The museum in Lausanne was completely remodelled and doubled in size to create three permanent galleries called Olympic World, Olympic Games and Olympic Spirit. Two new spaces are devoted to rotating temporary exhibitions, and the museum fully integrates with the onsite Olympic Studies Centre.
The museum welcomed
people in the first four weeks of opening.
Our brief was to take the vast Olympic collections and re-interpret and present them in a more modern, innovative and accessible way to engage visitors. Working alongside the Olympic Museum team, we selected objects and developed narrative themes for the new galleries.
The museum offers visitors an insight into the complex and fascinating story of the athletes, champions, artists, architects, volunteers and many others who have played a part in the creation of the Olympic Games.
We welcome visitors with a dramatic reconstruction of the ancient Olympic Games with people milling around, and the Temple of Zeus at the centre. They are transported back in time and can witness what it was like to be there and compete.
Ancient sporting illustrations of chariot racing, discus and javelin on Olympian vases magically come to life and animate around the displays, and modern sports equipment are shown in action using spectacular TV coverage.
objects are owned by the International Olympic Committee
The story of the founder of the Olympic Games, Pierre de Coubertin, takes place in his stylised study complete with his desk, wall paintings, window and bookcase. Precious personal objects are integrated into the set and interpreted in imaginative ways to tell visitors the story of how the idea of the Olympic Movement originated.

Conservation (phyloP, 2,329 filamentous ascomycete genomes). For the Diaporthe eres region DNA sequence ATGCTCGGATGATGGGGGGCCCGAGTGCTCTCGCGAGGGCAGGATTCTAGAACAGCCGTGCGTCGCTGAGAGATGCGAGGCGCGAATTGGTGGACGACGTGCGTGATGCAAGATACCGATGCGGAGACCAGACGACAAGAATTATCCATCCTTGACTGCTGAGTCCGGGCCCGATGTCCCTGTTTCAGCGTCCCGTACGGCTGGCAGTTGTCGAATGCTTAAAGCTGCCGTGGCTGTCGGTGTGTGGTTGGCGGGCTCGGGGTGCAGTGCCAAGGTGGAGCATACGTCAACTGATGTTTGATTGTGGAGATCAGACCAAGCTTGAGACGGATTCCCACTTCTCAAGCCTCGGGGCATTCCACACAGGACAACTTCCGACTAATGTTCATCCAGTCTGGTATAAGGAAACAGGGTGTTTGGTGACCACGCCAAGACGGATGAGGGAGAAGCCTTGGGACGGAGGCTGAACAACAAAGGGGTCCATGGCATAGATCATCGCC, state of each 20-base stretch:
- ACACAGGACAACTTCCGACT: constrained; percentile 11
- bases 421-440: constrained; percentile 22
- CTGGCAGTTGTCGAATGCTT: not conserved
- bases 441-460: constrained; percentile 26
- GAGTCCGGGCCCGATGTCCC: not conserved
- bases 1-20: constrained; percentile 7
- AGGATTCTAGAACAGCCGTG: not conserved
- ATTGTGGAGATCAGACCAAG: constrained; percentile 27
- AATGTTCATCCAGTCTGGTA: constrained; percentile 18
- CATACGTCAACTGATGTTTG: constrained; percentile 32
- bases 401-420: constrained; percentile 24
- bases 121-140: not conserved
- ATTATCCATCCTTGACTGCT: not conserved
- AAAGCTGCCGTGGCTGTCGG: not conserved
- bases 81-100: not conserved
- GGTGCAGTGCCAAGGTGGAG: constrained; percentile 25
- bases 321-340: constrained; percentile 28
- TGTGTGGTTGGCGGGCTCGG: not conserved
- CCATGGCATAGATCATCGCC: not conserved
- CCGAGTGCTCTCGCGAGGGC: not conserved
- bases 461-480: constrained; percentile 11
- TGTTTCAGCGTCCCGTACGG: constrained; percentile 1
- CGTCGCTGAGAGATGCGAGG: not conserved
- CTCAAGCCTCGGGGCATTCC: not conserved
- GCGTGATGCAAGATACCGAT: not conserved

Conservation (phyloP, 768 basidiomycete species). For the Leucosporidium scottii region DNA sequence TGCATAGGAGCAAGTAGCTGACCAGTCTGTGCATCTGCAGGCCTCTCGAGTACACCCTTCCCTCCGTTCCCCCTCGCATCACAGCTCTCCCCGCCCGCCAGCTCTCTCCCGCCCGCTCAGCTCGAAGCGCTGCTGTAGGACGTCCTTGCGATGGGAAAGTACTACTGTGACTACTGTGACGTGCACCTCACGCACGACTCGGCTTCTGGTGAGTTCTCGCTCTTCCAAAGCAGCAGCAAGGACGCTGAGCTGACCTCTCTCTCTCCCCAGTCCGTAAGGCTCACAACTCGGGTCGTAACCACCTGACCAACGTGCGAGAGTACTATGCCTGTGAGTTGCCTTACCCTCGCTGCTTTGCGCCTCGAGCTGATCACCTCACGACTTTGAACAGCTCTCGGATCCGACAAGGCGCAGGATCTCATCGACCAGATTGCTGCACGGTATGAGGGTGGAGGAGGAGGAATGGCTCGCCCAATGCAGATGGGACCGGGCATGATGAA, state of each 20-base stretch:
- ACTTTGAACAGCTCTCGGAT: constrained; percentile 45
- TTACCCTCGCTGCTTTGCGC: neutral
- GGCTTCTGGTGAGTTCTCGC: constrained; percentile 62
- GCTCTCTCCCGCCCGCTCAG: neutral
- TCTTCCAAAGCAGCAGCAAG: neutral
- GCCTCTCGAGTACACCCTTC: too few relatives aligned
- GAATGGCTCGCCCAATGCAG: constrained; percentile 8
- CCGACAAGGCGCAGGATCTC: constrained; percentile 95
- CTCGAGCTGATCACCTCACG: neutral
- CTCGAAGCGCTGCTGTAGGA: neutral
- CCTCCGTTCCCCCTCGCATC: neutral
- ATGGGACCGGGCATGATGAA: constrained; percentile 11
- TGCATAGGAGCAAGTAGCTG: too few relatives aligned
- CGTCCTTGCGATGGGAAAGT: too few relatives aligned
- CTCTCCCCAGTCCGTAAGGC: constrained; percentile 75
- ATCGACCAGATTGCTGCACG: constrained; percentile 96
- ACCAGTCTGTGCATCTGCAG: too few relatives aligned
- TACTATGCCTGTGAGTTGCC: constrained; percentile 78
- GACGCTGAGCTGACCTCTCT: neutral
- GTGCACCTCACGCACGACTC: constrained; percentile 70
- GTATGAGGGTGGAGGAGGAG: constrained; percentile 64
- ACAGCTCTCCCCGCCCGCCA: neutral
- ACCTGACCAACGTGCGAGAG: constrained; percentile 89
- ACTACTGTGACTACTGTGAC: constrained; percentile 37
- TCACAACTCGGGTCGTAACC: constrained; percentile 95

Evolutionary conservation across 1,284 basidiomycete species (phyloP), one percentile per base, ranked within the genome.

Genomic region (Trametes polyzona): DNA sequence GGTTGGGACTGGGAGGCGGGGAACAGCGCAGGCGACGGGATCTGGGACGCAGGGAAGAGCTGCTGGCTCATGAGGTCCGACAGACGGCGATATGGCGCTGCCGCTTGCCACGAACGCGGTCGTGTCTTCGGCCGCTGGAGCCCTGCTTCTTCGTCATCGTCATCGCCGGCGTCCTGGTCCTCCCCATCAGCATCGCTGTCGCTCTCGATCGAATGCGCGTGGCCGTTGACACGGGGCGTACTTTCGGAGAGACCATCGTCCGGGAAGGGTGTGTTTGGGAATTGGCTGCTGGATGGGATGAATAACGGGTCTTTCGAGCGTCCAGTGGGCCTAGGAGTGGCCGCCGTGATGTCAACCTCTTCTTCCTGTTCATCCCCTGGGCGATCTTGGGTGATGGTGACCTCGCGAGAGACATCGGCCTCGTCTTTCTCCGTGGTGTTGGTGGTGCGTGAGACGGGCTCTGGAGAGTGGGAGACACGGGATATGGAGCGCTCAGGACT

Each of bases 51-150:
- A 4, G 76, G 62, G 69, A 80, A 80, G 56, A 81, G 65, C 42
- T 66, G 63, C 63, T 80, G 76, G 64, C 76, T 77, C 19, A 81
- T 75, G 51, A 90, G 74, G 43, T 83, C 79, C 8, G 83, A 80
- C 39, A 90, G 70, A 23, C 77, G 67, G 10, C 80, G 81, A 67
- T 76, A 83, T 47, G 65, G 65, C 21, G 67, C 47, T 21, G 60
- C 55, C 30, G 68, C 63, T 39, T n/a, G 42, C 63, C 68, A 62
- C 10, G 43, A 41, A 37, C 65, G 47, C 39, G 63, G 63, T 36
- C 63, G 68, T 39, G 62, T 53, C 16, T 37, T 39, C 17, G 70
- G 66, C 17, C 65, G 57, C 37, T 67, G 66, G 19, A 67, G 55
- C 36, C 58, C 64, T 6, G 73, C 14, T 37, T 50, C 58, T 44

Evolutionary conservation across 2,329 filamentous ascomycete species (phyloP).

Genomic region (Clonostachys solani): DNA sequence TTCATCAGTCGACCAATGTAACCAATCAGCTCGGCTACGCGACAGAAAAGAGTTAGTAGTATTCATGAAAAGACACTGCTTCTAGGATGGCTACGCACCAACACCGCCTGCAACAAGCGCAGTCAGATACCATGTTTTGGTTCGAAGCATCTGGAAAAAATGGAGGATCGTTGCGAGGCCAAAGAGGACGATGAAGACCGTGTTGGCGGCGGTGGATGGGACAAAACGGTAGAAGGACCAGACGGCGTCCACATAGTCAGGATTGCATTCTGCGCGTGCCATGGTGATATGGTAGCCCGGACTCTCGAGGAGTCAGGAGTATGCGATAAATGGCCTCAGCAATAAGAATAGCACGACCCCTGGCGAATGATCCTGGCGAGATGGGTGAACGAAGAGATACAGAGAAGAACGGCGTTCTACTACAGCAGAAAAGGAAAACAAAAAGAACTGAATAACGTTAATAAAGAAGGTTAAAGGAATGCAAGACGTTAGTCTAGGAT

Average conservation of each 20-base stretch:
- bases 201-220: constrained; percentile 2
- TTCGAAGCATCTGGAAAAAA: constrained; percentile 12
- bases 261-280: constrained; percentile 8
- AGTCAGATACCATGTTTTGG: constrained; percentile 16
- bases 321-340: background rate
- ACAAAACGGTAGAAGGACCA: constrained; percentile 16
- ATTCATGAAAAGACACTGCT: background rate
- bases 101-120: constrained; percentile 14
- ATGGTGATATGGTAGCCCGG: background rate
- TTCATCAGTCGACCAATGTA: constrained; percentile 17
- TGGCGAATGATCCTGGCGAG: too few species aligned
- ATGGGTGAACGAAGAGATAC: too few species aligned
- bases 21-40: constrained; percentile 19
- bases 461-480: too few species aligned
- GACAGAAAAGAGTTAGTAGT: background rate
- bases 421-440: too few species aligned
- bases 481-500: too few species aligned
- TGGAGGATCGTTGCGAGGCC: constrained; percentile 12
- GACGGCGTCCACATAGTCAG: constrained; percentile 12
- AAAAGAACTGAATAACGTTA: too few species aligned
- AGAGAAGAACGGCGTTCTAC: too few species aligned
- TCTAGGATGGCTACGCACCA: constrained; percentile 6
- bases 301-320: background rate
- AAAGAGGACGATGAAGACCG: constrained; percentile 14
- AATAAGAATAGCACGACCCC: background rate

The Olympic flame and torches are cocooned in a sacred, sound-proofed space deserving of their importance to the Olympic story. An artistic slow-motion film shows the lighting of the flame in Athens and the significance of this as part of the Olympic ritual every four years.
How do you overcome the challenge of displaying hundreds of sports equipment and personal items from athletes; all made from different materials and requiring different needs? We opted for an open and modular display arrangement so that it is flexible to change and evolve.
Sport in its very nature is dynamic and fast paced, so we chose to display sporting collections and audio-visual together to bring inanimate sports equipment and objects to life.
The International Olympic Committee has
hours of video archive
‘Inside the Race’ is the pinnacle of the visit and captures the drama, emotion and tension of the greatest of all sporting occasions on a 19-metre wide, 180-degree circular screen. The film helps to set the collections that surround it in context of the goal set for all athletes – to become the best in the world.